Importance: Prompt recognition of a child with a cancer predisposition syndrome (CPS) has implications for cancer management, surveillance, genetic counseling, and cascade testing of relatives. Diagnosis of CPS requires practitioner expertise, access to genetic testing, and test result interpretation. This diagnostic process is not accessible in all institutions worldwide, leading to missed CPS diagnoses. Advances in electronic health technology can facilitate CPS risk assessment.
Objective: To evaluate the diagnostic accuracy of a CPS prediction tool (McGill Interactive Pediatric OncoGenetic Guidelines [MIPOGG]) in identifying children with cancer who have a low or high likelihood of having a CPS.
Design, setting, and participants: In this international, multicenter diagnostic accuracy study, 1071 pediatric (<19 years of age) oncology patients who had a confirmed CPS (12 oncology referral centers) or who underwent germline DNA sequencing through precision medicine programs (6 centers) from January 1, 2000, to July 31, 2020, were studied.
Exposures: Exposures were MIPOGG application in patients with cancer and a confirmed CPS (diagnosed through routine clinical care; n = 413) in phase 1 and MIPOGG application in patients with cancer who underwent germline DNA sequencing (n = 658) in phase 2. Study phases did not overlap. Data analysts were blinded to genetic test results.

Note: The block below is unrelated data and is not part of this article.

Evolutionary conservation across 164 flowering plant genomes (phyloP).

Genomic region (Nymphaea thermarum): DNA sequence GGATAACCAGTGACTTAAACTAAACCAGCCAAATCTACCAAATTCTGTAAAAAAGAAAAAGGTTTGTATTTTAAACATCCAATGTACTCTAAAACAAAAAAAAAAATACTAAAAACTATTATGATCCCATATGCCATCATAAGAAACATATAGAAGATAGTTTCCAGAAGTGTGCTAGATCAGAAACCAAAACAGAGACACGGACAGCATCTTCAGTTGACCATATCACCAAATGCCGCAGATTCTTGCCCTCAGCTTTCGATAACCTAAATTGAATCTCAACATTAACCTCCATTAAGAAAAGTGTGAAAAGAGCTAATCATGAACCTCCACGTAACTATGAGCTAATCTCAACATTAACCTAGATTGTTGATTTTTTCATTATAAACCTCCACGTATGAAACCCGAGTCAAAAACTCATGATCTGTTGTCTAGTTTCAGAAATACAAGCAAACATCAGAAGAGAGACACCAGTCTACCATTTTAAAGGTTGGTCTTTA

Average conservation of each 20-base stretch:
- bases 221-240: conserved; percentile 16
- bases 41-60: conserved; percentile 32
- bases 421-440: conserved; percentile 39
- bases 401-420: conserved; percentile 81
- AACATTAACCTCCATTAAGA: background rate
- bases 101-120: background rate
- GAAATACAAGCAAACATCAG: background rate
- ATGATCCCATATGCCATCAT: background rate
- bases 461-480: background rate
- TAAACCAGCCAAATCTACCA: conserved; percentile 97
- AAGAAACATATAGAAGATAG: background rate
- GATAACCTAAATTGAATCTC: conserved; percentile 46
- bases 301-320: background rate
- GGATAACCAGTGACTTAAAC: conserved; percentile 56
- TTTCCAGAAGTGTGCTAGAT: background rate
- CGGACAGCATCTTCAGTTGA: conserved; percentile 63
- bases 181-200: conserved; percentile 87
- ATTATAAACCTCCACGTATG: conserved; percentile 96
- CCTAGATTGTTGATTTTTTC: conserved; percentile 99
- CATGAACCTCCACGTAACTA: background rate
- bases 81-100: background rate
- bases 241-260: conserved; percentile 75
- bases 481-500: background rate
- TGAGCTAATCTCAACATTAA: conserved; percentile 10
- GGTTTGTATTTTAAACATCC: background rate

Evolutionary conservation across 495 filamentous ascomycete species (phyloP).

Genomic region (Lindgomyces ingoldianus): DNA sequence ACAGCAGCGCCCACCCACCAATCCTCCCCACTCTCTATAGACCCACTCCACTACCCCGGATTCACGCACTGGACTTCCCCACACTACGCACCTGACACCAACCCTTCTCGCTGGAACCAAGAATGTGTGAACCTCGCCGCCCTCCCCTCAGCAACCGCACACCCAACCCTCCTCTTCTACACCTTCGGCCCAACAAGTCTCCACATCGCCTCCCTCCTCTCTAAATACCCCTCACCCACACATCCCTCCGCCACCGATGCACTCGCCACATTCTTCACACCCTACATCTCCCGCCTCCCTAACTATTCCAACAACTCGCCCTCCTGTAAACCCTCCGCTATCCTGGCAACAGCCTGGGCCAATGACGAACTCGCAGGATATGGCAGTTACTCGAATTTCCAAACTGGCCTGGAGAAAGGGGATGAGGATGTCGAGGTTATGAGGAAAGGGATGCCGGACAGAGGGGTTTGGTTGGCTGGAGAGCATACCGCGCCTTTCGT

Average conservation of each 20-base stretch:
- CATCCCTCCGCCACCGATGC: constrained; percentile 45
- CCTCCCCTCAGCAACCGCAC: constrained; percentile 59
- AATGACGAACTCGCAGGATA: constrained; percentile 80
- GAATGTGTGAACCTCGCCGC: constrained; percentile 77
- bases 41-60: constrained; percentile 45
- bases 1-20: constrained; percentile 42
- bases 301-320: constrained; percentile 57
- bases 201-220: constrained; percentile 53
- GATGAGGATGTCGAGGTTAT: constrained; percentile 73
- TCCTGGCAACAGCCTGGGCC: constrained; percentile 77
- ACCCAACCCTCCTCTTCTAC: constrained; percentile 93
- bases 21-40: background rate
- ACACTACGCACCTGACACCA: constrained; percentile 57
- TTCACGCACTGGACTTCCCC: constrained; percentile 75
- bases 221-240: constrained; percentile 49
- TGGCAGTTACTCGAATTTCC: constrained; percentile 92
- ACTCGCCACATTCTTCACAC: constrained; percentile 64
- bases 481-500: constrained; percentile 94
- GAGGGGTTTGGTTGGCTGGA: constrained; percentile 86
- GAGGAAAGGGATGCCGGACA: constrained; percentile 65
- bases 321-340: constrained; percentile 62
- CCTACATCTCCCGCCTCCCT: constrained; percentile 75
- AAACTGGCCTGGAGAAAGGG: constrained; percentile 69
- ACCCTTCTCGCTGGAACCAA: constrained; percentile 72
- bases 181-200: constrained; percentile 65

Main outcomes and measures: The performance of MIPOGG in CPS recognition was compared with that of routine clinical care, including identifying a CPS earlier than practitioners. The tool's test characteristics were calculated using next-generation germline DNA sequencing as the comparator.
Results: In phase 1, a total of 413 patients with cancer (median age, 3.0 years; range, 0-18 years) and a confirmed CPS were identified. MIPOGG correctly recognized 410 of 412 patients (99.5%) as requiring referral for CPS evaluation at the time of primary cancer diagnosis. Nine patients diagnosed with a CPS by a practitioner after their second malignant tumor were detected by MIPOGG using information available at the time of the first cancer. In phase 2, of 658 children with cancer (median age, 6.6 years; range, 0-18.8 years) who underwent comprehensive germline DNA sequencing, 636 had sufficient information for MIPOGG application. When compared with germline DNA sequencing for CPS detection, the MIPOGG test characteristics for pediatric-onset CPSs were as follows: sensitivity, 90.7%; specificity, 60.5%; positive predictive value, 17.6%; and negative predictive value, 98.6%. Tumor DNA sequencing data confirmed the MIPOGG recommendation for CPS evaluation in 20 of 22 patients with established cancer-CPS associations.
Conclusions and relevance: In this diagnostic study, MIPOGG exhibited a favorable accuracy profile for CPS screening and reduced time to CPS recognition. These findings suggest that MIPOGG implementation could standardize and rationalize recommendations for CPS evaluation in children with cancer.